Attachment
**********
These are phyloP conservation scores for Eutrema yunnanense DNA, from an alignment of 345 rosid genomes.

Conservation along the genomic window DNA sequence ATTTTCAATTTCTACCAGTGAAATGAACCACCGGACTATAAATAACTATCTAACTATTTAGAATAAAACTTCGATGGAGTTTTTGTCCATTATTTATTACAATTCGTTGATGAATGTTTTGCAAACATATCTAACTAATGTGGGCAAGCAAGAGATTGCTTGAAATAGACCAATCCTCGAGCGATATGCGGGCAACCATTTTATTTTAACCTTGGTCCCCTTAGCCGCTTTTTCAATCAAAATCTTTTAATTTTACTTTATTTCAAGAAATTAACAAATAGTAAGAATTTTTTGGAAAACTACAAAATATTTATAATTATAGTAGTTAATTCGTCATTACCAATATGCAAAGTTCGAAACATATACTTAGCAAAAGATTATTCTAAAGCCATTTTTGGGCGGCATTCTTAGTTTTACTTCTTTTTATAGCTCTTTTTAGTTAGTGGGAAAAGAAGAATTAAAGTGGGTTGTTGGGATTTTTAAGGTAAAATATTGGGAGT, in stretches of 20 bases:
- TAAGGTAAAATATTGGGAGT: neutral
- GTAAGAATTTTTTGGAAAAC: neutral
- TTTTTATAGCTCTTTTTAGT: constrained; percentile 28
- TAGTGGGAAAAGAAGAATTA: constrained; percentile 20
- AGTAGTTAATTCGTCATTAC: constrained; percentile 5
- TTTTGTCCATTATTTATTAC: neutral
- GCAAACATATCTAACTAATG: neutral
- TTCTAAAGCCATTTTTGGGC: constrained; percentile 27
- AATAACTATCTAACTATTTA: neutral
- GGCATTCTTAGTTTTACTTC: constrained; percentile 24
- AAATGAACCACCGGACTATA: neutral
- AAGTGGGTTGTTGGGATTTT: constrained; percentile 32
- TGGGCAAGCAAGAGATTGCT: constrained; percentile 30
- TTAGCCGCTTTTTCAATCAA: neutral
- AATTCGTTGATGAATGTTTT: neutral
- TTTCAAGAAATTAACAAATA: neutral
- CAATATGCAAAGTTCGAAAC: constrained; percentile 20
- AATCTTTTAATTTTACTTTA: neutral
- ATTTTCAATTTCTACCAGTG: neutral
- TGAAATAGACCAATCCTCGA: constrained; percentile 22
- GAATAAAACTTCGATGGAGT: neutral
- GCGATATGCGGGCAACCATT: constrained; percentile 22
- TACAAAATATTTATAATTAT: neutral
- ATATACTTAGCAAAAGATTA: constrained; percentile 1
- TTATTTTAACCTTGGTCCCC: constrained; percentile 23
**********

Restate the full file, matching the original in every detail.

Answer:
These are phyloP conservation scores for Eutrema yunnanense DNA, from an alignment of 345 rosid genomes.

Conservation along the genomic window DNA sequence ATTTTCAATTTCTACCAGTGAAATGAACCACCGGACTATAAATAACTATCTAACTATTTAGAATAAAACTTCGATGGAGTTTTTGTCCATTATTTATTACAATTCGTTGATGAATGTTTTGCAAACATATCTAACTAATGTGGGCAAGCAAGAGATTGCTTGAAATAGACCAATCCTCGAGCGATATGCGGGCAACCATTTTATTTTAACCTTGGTCCCCTTAGCCGCTTTTTCAATCAAAATCTTTTAATTTTACTTTATTTCAAGAAATTAACAAATAGTAAGAATTTTTTGGAAAACTACAAAATATTTATAATTATAGTAGTTAATTCGTCATTACCAATATGCAAAGTTCGAAACATATACTTAGCAAAAGATTATTCTAAAGCCATTTTTGGGCGGCATTCTTAGTTTTACTTCTTTTTATAGCTCTTTTTAGTTAGTGGGAAAAGAAGAATTAAAGTGGGTTGTTGGGATTTTTAAGGTAAAATATTGGGAGT, in stretches of 20 bases:
- TAAGGTAAAATATTGGGAGT: neutral
- GTAAGAATTTTTTGGAAAAC: neutral
- TTTTTATAGCTCTTTTTAGT: constrained; percentile 28
- TAGTGGGAAAAGAAGAATTA: constrained; percentile 20
- AGTAGTTAATTCGTCATTAC: constrained; percentile 5
- TTTTGTCCATTATTTATTAC: neutral
- GCAAACATATCTAACTAATG: neutral
- TTCTAAAGCCATTTTTGGGC: constrained; percentile 27
- AATAACTATCTAACTATTTA: neutral
- GGCATTCTTAGTTTTACTTC: constrained; percentile 24
- AAATGAACCACCGGACTATA: neutral
- AAGTGGGTTGTTGGGATTTT: constrained; percentile 32
- TGGGCAAGCAAGAGATTGCT: constrained; percentile 30
- TTAGCCGCTTTTTCAATCAA: neutral
- AATTCGTTGATGAATGTTTT: neutral
- TTTCAAGAAATTAACAAATA: neutral
- CAATATGCAAAGTTCGAAAC: constrained; percentile 20
- AATCTTTTAATTTTACTTTA: neutral
- ATTTTCAATTTCTACCAGTG: neutral
- TGAAATAGACCAATCCTCGA: constrained; percentile 22
- GAATAAAACTTCGATGGAGT: neutral
- GCGATATGCGGGCAACCATT: constrained; percentile 22
- TACAAAATATTTATAATTAT: neutral
- ATATACTTAGCAAAAGATTA: constrained; percentile 1
- TTATTTTAACCTTGGTCCCC: constrained; percentile 23